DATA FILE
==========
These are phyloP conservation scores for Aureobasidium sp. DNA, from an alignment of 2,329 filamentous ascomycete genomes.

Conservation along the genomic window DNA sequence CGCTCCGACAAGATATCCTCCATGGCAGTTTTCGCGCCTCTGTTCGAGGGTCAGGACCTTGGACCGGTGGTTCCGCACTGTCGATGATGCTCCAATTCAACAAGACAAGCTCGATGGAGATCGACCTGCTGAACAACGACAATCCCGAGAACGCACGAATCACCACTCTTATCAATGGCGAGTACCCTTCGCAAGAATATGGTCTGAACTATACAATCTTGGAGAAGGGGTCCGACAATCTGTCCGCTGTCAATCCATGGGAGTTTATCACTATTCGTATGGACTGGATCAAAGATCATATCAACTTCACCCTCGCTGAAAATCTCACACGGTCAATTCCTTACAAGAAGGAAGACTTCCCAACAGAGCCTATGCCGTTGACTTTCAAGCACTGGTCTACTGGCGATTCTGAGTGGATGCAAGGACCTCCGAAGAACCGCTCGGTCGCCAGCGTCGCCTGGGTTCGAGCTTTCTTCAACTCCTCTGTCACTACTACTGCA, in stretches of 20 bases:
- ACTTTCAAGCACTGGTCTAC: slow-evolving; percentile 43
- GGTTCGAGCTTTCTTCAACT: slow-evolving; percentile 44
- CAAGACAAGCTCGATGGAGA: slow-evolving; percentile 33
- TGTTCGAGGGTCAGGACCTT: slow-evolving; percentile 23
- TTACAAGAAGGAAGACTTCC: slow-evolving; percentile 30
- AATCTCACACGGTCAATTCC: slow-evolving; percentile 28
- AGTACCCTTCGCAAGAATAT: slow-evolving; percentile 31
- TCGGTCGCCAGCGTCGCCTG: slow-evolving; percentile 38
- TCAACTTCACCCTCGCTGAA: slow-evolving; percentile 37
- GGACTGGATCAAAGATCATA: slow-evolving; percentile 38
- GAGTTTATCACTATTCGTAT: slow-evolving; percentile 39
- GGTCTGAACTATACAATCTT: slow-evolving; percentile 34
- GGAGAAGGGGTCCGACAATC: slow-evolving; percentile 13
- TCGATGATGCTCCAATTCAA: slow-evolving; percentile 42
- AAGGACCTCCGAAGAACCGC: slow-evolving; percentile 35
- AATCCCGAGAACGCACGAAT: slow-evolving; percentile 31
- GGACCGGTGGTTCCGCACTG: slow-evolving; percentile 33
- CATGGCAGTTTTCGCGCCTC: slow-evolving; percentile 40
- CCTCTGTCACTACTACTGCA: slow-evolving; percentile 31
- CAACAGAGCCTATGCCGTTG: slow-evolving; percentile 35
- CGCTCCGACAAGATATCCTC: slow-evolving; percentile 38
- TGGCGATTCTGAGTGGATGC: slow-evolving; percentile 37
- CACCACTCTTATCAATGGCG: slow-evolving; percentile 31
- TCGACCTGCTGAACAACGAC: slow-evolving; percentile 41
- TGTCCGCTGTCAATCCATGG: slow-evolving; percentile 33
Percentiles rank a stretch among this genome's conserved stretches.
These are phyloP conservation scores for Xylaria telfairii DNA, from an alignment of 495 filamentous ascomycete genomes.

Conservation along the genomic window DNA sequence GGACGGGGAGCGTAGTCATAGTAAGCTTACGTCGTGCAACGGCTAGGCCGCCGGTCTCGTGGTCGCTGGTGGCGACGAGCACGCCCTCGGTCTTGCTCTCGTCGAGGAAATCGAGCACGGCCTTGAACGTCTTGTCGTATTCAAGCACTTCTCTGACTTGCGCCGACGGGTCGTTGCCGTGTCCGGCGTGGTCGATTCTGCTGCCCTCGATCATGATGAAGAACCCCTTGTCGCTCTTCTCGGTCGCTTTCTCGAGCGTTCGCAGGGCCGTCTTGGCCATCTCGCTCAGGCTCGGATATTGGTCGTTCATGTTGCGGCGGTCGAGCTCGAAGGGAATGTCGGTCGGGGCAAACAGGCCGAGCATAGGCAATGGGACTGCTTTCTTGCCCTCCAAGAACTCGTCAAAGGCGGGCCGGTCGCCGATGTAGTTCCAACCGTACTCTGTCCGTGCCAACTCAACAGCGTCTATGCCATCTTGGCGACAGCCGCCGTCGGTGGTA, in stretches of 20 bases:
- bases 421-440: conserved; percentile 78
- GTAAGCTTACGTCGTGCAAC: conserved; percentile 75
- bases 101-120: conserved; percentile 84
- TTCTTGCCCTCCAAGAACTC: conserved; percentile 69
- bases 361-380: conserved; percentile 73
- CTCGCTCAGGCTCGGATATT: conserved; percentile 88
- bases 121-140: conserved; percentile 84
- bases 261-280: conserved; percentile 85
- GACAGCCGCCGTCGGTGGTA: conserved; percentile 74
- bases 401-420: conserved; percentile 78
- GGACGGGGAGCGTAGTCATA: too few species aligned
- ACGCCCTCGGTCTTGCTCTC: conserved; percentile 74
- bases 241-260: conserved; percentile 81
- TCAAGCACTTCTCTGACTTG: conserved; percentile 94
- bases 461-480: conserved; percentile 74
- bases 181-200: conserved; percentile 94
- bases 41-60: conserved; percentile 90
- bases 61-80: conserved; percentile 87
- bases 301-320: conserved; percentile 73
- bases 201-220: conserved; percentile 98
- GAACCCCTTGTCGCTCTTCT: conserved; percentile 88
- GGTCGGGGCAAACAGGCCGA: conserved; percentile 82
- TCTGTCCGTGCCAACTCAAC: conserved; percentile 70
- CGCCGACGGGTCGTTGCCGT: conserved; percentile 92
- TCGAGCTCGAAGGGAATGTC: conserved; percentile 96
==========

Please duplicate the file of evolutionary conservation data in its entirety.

These are phyloP conservation scores for Aureobasidium sp. DNA, from an alignment of 2,329 filamentous ascomycete genomes.

Conservation along the genomic window DNA sequence CGCTCCGACAAGATATCCTCCATGGCAGTTTTCGCGCCTCTGTTCGAGGGTCAGGACCTTGGACCGGTGGTTCCGCACTGTCGATGATGCTCCAATTCAACAAGACAAGCTCGATGGAGATCGACCTGCTGAACAACGACAATCCCGAGAACGCACGAATCACCACTCTTATCAATGGCGAGTACCCTTCGCAAGAATATGGTCTGAACTATACAATCTTGGAGAAGGGGTCCGACAATCTGTCCGCTGTCAATCCATGGGAGTTTATCACTATTCGTATGGACTGGATCAAAGATCATATCAACTTCACCCTCGCTGAAAATCTCACACGGTCAATTCCTTACAAGAAGGAAGACTTCCCAACAGAGCCTATGCCGTTGACTTTCAAGCACTGGTCTACTGGCGATTCTGAGTGGATGCAAGGACCTCCGAAGAACCGCTCGGTCGCCAGCGTCGCCTGGGTTCGAGCTTTCTTCAACTCCTCTGTCACTACTACTGCA, in stretches of 20 bases:
- ACTTTCAAGCACTGGTCTAC: slow-evolving; percentile 43
- GGTTCGAGCTTTCTTCAACT: slow-evolving; percentile 44
- CAAGACAAGCTCGATGGAGA: slow-evolving; percentile 33
- TGTTCGAGGGTCAGGACCTT: slow-evolving; percentile 23
- TTACAAGAAGGAAGACTTCC: slow-evolving; percentile 30
- AATCTCACACGGTCAATTCC: slow-evolving; percentile 28
- AGTACCCTTCGCAAGAATAT: slow-evolving; percentile 31
- TCGGTCGCCAGCGTCGCCTG: slow-evolving; percentile 38
- TCAACTTCACCCTCGCTGAA: slow-evolving; percentile 37
- GGACTGGATCAAAGATCATA: slow-evolving; percentile 38
- GAGTTTATCACTATTCGTAT: slow-evolving; percentile 39
- GGTCTGAACTATACAATCTT: slow-evolving; percentile 34
- GGAGAAGGGGTCCGACAATC: slow-evolving; percentile 13
- TCGATGATGCTCCAATTCAA: slow-evolving; percentile 42
- AAGGACCTCCGAAGAACCGC: slow-evolving; percentile 35
- AATCCCGAGAACGCACGAAT: slow-evolving; percentile 31
- GGACCGGTGGTTCCGCACTG: slow-evolving; percentile 33
- CATGGCAGTTTTCGCGCCTC: slow-evolving; percentile 40
- CCTCTGTCACTACTACTGCA: slow-evolving; percentile 31
- CAACAGAGCCTATGCCGTTG: slow-evolving; percentile 35
- CGCTCCGACAAGATATCCTC: slow-evolving; percentile 38
- TGGCGATTCTGAGTGGATGC: slow-evolving; percentile 37
- CACCACTCTTATCAATGGCG: slow-evolving; percentile 31
- TCGACCTGCTGAACAACGAC: slow-evolving; percentile 41
- TGTCCGCTGTCAATCCATGG: slow-evolving; percentile 33
Percentiles rank a stretch among this genome's conserved stretches.
These are phyloP conservation scores for Xylaria telfairii DNA, from an alignment of 495 filamentous ascomycete genomes.

Conservation along the genomic window DNA sequence GGACGGGGAGCGTAGTCATAGTAAGCTTACGTCGTGCAACGGCTAGGCCGCCGGTCTCGTGGTCGCTGGTGGCGACGAGCACGCCCTCGGTCTTGCTCTCGTCGAGGAAATCGAGCACGGCCTTGAACGTCTTGTCGTATTCAAGCACTTCTCTGACTTGCGCCGACGGGTCGTTGCCGTGTCCGGCGTGGTCGATTCTGCTGCCCTCGATCATGATGAAGAACCCCTTGTCGCTCTTCTCGGTCGCTTTCTCGAGCGTTCGCAGGGCCGTCTTGGCCATCTCGCTCAGGCTCGGATATTGGTCGTTCATGTTGCGGCGGTCGAGCTCGAAGGGAATGTCGGTCGGGGCAAACAGGCCGAGCATAGGCAATGGGACTGCTTTCTTGCCCTCCAAGAACTCGTCAAAGGCGGGCCGGTCGCCGATGTAGTTCCAACCGTACTCTGTCCGTGCCAACTCAACAGCGTCTATGCCATCTTGGCGACAGCCGCCGTCGGTGGTA, in stretches of 20 bases:
- bases 421-440: conserved; percentile 78
- GTAAGCTTACGTCGTGCAAC: conserved; percentile 75
- bases 101-120: conserved; percentile 84
- TTCTTGCCCTCCAAGAACTC: conserved; percentile 69
- bases 361-380: conserved; percentile 73
- CTCGCTCAGGCTCGGATATT: conserved; percentile 88
- bases 121-140: conserved; percentile 84
- bases 261-280: conserved; percentile 85
- GACAGCCGCCGTCGGTGGTA: conserved; percentile 74
- bases 401-420: conserved; percentile 78
- GGACGGGGAGCGTAGTCATA: too few species aligned
- ACGCCCTCGGTCTTGCTCTC: conserved; percentile 74
- bases 241-260: conserved; percentile 81
- TCAAGCACTTCTCTGACTTG: conserved; percentile 94
- bases 461-480: conserved; percentile 74
- bases 181-200: conserved; percentile 94
- bases 41-60: conserved; percentile 90
- bases 61-80: conserved; percentile 87
- bases 301-320: conserved; percentile 73
- bases 201-220: conserved; percentile 98
- GAACCCCTTGTCGCTCTTCT: conserved; percentile 88
- GGTCGGGGCAAACAGGCCGA: conserved; percentile 82
- TCTGTCCGTGCCAACTCAAC: conserved; percentile 70
- CGCCGACGGGTCGTTGCCGT: conserved; percentile 92
- TCGAGCTCGAAGGGAATGTC: conserved; percentile 96